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July, 2019

Chastity Outreach Spreads Radical Message of Love

By Mary F. McCarthy

Chastity Outreach leaders Anna Kaczmarek and Jonathon Meyer, both seniors, discuss the topic of chaste love with fellow CUA students.

There’s a program growing on campus that is described as both “radical” and “beautiful” by those involved. It’s also definitely counter-cultural. A core group of five students meets weekly to talk about sex. On most college campuses, that would probably mean discussions centered around “safe sex.” At Catholic University, however, the talk among the five is all about chaste love.

And the discussion is not limited to a handful of students. The group of five meets later each week with a larger body of about 25 students and again talks about sex and how they can spread a message of chaste love to teenagers. Then on the weekends the 25 students travel in smaller groups of five or six to speak about sex at junior high and high schools.

The students are involved in a growing Chastity Outreach program that was started on campus in 2004 by CUA student Katie Dardis, B.A. 2005. Through the group, college students use their resources and knowledge to help junior high and high school students in the city learn more about chastity and respect for life.

“As a college student, it is clear to me that many students are unaware of the subtle pressure that is put on them by society to engage in sexually active relationships,” says senior Jonathon Meyer, a member of the core team of five who helps organize the on-campus meetings and youth visits. “Very few groups exist that directly challenge this message. Chastity Outreach has been created to help young people obtain a better grasp of what it means to be a sexual human being and how we can channel our sexuality in a healthy way.”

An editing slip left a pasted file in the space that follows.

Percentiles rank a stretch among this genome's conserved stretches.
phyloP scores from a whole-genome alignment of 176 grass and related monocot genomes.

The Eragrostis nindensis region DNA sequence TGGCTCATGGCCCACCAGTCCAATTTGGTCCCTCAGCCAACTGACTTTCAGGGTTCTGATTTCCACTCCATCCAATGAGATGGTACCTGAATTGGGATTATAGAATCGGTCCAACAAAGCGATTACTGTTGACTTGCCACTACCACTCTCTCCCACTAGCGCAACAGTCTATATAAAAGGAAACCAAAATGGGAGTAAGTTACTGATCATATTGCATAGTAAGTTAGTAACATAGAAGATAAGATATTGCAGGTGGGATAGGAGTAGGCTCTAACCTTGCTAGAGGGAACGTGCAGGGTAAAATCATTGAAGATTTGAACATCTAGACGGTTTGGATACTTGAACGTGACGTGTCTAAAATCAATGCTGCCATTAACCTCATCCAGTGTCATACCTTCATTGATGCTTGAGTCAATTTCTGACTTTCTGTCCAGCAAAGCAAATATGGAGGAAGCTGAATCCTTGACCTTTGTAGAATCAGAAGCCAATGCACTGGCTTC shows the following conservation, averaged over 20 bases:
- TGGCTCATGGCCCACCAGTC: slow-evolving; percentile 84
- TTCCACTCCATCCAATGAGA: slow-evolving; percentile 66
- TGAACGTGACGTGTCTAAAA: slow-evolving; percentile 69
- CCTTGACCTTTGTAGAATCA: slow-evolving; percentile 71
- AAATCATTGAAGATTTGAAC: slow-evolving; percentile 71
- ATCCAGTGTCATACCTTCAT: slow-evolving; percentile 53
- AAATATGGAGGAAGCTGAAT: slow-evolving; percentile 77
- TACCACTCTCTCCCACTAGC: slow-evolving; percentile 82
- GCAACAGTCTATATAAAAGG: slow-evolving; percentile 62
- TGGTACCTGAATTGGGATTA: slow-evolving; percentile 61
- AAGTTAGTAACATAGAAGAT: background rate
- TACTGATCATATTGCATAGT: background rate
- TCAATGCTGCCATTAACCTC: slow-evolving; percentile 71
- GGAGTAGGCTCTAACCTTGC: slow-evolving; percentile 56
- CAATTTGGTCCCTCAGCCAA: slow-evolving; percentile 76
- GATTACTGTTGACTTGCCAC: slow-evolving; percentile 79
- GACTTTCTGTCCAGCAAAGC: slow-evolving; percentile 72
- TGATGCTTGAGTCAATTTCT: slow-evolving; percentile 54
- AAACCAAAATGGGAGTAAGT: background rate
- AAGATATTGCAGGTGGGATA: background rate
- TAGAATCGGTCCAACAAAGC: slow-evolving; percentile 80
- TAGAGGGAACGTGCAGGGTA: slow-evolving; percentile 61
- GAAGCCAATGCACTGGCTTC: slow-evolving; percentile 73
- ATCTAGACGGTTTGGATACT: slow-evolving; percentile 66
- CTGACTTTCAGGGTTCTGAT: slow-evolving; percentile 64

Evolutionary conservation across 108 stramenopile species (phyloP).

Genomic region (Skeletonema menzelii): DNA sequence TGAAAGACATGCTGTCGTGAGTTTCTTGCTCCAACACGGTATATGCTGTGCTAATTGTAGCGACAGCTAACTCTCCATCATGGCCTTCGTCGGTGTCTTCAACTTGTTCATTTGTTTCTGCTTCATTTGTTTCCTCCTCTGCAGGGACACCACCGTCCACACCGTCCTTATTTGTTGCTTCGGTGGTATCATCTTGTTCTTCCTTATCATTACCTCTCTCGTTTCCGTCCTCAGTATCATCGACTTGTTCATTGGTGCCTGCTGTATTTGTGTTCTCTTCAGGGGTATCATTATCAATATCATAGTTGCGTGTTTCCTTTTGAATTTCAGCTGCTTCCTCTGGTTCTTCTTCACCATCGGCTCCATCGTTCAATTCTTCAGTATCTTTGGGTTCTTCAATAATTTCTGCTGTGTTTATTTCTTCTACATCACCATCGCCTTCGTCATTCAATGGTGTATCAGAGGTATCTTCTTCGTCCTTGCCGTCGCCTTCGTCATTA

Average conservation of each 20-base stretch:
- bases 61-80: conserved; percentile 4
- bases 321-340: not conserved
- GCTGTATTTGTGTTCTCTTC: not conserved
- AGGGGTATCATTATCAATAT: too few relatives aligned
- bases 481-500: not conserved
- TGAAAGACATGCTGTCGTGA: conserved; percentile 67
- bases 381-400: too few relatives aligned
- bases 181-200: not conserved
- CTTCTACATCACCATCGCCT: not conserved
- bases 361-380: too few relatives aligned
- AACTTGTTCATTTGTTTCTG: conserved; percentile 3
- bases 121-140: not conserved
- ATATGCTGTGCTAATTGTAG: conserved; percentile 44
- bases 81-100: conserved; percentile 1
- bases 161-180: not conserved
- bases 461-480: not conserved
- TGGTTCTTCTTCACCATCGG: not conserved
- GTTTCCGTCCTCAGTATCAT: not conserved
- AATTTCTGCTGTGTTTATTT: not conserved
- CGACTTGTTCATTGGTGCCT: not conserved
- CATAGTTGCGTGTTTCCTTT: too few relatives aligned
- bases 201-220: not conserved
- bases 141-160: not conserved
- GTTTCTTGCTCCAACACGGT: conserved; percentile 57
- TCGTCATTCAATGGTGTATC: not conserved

Each traveling outreach team consists of male and female CUA students. When a team visits a school or youth group, it delivers a talk to the entire audience. Then the audience splits into separate groups for girls and boys for frank question-and-answer sessions.

Senior Karen Mahowald says she became a leader in Chastity Outreach because she was excited about the future potential of the group. “Campus Ministry does so much as it is, so to add a new program, it had to be worth implementing," she says. Dardis had worked with campus ministers for three years to form the group, so Mahowald felt that it had a solid foundation and could grow into an influential movement on campus and in the community.

Mahowald recalls that when she was exposed to the topic of chastity in junior high, the idea of people her age waiting until marriage to have sex struck her as “radical.”

“I’d seen enough of my friends get hurt already from harmful relationships at 13- and 14-years-old. What was going to happen as we got older?” Mahowald remembers asking herself at the time. She made up her mind at that point to live chastely, even to the point of not dating until she had completed high school. She realized she was not mature enough to handle the stress and the hurt that she was seeing her friends grappling with.

Now, Mahowald is using her earlier experiences to relate to teenagers. In their talks with the teens, the CUA students often share personal stories and anecdotes on why they felt called to speak on the topic of chastity.

“Being a college student, you have this four- or five-year span of credibility due to your age,” Mahowald adds. “You’re almost idolized by high school students. It’s one thing to have your parents sit you down and give you a sex talk, but it’s a different thing to have a college student talk to you.”